CONC chapter 7 covers “Arrears, default and recovery (including repossessions)” and includes specific instructions on how credit providers must set “clear, effective and appropriate arrears policies and procedures for dealing with customers whose accounts fall into arrears”.
This includes how to approach and treat their customers, as well as how not to.
According to the Bank of England, there has been a steady increase in consumer credit since the financial crisis. The Money Charity says people in the UK owed £1.548 trillion at the end of July 2017. This is up from £1,489 trillion the previous year – an extra £1,033.06 per UK adult.
Credit providers need to be prepared to cope with the inevitable rise in overdue accounts. The following five steps offer a roadmap for success.
“Incompatible legacy systems and poor basic levels of data on customers reduce recoveries by internal and external recovery teams”
Organisations that offer credit products are facing higher levels of arrears.
According to UK debt charity Stepchange, the average unsecured debt for its clients increased for the first time in eight years in 2016. In the first half of 2017 this trend continued and average unsecured debts rose from £14,251 in 2016 to £14,367. The number falling behind on household bills has also risen.
Profitability is hampered when there is
underinvestment in collection and recovery operations. Debts are provided for and then only written back when recoveries are achieved. Without up-to-date debt management systems and well-trained staff write-offs will burgeon. The potential returns from high quality collections operations more than justify investment.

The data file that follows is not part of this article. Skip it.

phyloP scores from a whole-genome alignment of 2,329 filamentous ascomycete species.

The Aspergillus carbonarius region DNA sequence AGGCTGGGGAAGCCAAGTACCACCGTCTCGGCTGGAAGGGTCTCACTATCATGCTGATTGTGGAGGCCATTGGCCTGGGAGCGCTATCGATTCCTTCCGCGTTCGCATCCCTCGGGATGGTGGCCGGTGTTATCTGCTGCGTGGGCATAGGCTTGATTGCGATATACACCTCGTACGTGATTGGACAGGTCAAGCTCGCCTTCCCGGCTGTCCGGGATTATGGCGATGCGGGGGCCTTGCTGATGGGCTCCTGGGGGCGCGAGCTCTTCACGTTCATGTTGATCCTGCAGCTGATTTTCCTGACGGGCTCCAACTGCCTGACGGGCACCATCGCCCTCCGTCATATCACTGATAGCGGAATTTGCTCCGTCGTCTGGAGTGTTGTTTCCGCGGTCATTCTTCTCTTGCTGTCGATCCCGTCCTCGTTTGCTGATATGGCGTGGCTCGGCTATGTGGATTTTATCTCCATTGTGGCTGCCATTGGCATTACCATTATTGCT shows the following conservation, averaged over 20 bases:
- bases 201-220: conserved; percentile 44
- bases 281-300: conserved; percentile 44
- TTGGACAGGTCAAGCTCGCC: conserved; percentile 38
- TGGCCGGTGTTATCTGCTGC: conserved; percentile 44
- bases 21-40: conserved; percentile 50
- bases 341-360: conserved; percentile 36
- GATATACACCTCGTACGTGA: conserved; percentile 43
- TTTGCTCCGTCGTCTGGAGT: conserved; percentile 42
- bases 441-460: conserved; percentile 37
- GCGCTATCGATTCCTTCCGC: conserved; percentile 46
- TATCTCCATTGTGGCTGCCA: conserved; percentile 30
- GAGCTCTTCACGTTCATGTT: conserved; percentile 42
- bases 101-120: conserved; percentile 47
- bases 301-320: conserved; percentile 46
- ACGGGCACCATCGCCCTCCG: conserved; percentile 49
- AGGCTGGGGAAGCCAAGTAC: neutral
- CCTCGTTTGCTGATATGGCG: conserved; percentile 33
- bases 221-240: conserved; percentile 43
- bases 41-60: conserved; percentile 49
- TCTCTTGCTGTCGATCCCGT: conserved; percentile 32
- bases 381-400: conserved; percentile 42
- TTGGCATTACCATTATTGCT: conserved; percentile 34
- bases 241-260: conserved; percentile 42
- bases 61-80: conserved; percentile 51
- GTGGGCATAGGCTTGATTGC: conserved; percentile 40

Yet incompatible legacy systems and poor basic levels of data on customers will reduce success levels for internal and external recovery teams.
Powerful debt collection platform technology can compile rich datasets, gleaned from internal sources and imported from external sources. These can be securely placed at the disposal of both internal and external debt recovery teams, upping the rate of recovery.
Current and evolving regulation such as the UK Financial Conduct Authority’s CONC stipulate in some detail how customers are to be treated by organisations to which they owe money. For this reason and that of their own reputational risk, creditors must ensure their staff are professional, well-trained and closely monitored.
The frequency, accuracy and manner of their communications with customers can be tracked using the debt management system, whether they are internal or external staff.
With such controls in place and the strategic decision made as to whether to gear up the internal collection function or to employ specifically skilled outside agencies, the organisation can achieve a sharp focus. That focus is unique to each organisation, and comprises a variety of measures, including: